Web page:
Features: Analyze and Repair Tools
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On first launch, iolo System Mechanic 7 offers to do a "quick system analysis" of the computer and report any issues back to the user. I opted to have the scan done and it took less than a minute overall.
Some of the issues System Mechanic found with my system included:
- Spyware and malware.
- Broken uninstalls.
At first I was unable to find a "rollback" or undo feature, a shortcoming if one didn't exist. However I discovered SafetyNet which supports this undoing any change System Mechanic has made. This feature appeared to work as expected. I performed an undo on a repair I previously made and re-ran the system scan. The item that was repaired then showed up again in the items needing repair.
[systemmechanic_first_launch.JPG]The scan showed my system to be in fair health and in critical security shape (largely because I turned off anti-virus scanners and firewalls for some testing when I review a product). It nicely categorizes the problems into "critical problems" and "warnings." It automatically selects the critical problems for repair and leaves it to you to look over the warnings. The problems can be repaired individually or you can choose to repair all selected items with a single button. System Mechanic 7 also provides a time estimate for each repair so you can estimate how long your computer will be tied up. - Registry problems which included bad entries and the need to be compacted.- Low memory (which it claims it can repair by "defragmenting" the system memory).I chose to run the repairs independently to get a better feel for how they work and to validate the time estimates. I first ran the repair task of removing system "clutter." The task finished in the range specified by the report. However, after the repair was finished, a reboot was required. [systemmechanic_safety_net.JPG]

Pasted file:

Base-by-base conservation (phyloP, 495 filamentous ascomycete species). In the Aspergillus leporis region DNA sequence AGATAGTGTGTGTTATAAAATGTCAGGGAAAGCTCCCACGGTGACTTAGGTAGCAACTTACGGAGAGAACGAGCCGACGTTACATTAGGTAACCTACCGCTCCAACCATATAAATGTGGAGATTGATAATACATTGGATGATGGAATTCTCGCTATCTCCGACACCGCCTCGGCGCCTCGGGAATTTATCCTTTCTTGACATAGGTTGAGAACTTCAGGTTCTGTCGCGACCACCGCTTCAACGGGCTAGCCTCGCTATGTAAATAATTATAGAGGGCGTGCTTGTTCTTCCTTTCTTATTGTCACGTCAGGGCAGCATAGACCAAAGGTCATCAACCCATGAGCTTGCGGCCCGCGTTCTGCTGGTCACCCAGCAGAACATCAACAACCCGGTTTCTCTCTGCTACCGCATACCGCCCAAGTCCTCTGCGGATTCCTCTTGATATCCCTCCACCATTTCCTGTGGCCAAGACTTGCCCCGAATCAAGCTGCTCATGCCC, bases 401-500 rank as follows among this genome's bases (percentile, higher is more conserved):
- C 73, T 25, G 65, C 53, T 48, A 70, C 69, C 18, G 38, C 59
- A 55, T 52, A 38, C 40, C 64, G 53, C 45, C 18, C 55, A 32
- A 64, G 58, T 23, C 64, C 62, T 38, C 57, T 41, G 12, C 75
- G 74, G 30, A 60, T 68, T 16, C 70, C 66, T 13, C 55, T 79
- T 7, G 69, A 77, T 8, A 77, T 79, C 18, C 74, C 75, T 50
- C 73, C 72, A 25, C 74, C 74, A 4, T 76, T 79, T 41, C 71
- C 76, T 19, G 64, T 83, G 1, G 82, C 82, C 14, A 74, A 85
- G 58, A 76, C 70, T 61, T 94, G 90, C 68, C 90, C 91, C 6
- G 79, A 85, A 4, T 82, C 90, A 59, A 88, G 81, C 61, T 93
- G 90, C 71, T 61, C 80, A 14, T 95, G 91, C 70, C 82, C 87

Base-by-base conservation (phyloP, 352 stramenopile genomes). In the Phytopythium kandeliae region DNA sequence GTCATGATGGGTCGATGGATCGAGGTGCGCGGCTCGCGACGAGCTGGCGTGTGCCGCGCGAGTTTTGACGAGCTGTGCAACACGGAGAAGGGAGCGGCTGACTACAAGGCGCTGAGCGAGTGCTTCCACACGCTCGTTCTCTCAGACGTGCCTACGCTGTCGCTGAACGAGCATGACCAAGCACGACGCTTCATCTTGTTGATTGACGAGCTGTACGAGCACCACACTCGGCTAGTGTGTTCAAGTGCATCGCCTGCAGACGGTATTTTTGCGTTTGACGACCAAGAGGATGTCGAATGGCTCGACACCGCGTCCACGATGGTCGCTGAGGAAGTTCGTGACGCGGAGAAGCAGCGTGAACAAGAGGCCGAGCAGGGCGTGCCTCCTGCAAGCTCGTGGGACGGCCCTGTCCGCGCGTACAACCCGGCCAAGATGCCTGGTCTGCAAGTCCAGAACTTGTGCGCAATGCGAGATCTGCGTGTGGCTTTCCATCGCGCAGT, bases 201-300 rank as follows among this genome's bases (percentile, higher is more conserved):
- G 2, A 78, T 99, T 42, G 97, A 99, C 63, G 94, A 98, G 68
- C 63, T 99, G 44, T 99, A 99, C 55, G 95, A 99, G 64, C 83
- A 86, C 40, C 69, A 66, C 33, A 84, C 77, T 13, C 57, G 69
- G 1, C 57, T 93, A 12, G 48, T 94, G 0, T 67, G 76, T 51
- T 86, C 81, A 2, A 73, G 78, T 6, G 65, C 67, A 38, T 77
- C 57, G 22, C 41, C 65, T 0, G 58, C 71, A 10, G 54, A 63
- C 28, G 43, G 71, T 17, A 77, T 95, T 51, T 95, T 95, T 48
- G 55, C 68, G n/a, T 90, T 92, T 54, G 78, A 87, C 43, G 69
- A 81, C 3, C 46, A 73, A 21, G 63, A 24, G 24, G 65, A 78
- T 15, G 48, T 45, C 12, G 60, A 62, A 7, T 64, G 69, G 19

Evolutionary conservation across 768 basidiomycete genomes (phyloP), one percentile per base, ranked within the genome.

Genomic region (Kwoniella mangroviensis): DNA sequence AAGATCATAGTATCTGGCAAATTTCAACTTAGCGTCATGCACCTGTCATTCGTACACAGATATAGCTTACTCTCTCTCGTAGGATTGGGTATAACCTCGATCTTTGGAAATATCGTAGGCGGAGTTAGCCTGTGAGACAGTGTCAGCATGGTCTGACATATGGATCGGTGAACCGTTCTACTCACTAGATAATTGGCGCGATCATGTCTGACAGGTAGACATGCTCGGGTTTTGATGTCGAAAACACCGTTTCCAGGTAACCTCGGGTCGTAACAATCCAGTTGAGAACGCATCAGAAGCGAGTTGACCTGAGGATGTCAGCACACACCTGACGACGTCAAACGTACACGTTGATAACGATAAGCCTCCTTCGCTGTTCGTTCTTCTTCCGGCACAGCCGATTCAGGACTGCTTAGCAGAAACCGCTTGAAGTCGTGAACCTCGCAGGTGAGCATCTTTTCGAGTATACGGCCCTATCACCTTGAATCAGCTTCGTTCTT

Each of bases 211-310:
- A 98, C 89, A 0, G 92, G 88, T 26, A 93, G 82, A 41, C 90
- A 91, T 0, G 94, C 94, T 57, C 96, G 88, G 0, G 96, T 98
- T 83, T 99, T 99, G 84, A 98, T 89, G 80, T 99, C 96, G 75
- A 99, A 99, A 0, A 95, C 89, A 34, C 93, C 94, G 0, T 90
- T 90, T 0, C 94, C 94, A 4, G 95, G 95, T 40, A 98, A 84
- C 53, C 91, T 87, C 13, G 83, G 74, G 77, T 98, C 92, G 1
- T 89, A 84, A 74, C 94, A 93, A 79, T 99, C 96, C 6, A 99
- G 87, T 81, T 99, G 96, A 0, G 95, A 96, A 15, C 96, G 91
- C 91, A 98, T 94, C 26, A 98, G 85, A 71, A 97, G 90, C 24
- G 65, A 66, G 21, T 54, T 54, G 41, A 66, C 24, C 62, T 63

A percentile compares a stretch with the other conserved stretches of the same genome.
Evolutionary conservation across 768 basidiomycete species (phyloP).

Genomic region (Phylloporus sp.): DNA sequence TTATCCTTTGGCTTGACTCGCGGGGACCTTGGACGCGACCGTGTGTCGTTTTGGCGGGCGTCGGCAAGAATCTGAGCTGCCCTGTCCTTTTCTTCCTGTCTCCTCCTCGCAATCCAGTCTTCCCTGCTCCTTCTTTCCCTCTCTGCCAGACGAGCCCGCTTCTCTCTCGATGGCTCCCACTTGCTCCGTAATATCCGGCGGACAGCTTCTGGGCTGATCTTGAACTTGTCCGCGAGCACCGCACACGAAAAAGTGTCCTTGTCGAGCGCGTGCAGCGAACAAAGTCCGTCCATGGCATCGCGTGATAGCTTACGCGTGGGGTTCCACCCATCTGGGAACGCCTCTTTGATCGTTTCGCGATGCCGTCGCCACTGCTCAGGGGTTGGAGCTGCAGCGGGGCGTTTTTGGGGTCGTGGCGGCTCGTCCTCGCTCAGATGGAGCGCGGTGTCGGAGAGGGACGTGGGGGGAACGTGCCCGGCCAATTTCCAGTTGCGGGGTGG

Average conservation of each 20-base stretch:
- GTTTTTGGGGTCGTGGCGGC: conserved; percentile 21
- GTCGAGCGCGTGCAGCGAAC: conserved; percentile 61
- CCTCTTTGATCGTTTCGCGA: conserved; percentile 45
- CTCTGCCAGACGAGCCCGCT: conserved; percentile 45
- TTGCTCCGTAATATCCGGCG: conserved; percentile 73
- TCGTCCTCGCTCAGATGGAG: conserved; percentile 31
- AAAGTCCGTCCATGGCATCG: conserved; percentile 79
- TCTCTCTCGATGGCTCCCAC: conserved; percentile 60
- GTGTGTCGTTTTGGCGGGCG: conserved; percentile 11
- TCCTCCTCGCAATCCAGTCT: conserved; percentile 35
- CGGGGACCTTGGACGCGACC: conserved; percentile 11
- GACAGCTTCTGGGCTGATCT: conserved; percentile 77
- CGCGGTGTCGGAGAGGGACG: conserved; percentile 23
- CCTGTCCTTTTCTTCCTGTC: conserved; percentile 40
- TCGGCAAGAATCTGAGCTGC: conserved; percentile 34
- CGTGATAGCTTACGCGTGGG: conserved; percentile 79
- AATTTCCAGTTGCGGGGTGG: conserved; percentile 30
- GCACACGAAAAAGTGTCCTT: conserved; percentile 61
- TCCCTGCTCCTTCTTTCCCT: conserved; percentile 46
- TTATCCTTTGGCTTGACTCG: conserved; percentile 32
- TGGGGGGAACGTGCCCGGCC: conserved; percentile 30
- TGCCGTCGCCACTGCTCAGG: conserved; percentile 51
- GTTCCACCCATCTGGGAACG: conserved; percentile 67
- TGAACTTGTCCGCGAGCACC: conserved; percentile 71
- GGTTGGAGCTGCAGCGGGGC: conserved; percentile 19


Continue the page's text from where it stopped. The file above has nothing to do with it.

When the system returned from a reboot, iolo System Mechanic 7 did not restart where it left off so I had to relaunch the product to pick up my repair work. Relaunching System Mechanic 7 took me back to the report page which had all the information it contained when I rebooted. As I worked through the repair options, System Mechanic 7 did its work without providing insight into exactly what it was removing or changing. It did tell me how far through the process it was but it didn't inform me exactly what it was touching. Some users may appreciate this but I tend to want to know what exactly a tool is touching in case I need to roll back or modify something the tool changed.
Some items that System Mechanic wanted to "repair" were so ambiguous that I was unsure whether I should let the tool modify my computer. I found the lack of detailed descriptions for some of these items unfortunate. One example was the warning that my "internet connection was not optimized for maximum speed." The descriptive text claimed that the repair would use "Net Booster" which "optimizes various settings to soot your type of Internet connection. Adapting these settings boosted Web download rates and improves overall Internet speed and stability." While this sounds great, it would be helpful to know what type of settings are being adjusted and whether Net Booster is a process or an application that runs in the background. The help file didn't provide much more information.
One final annoyance has to do with the way the tool manages reboots. In performing seven repairs (both critical and warnings), I was told to reboot four separate times. The dialog box that told me to reboot stated that the system had to be reboot in order for other repairs to be done. While I expect that I could have rebooted once at the end of all the repairs, the dialog was not clear and given that the tool was touching critical aspects of my compute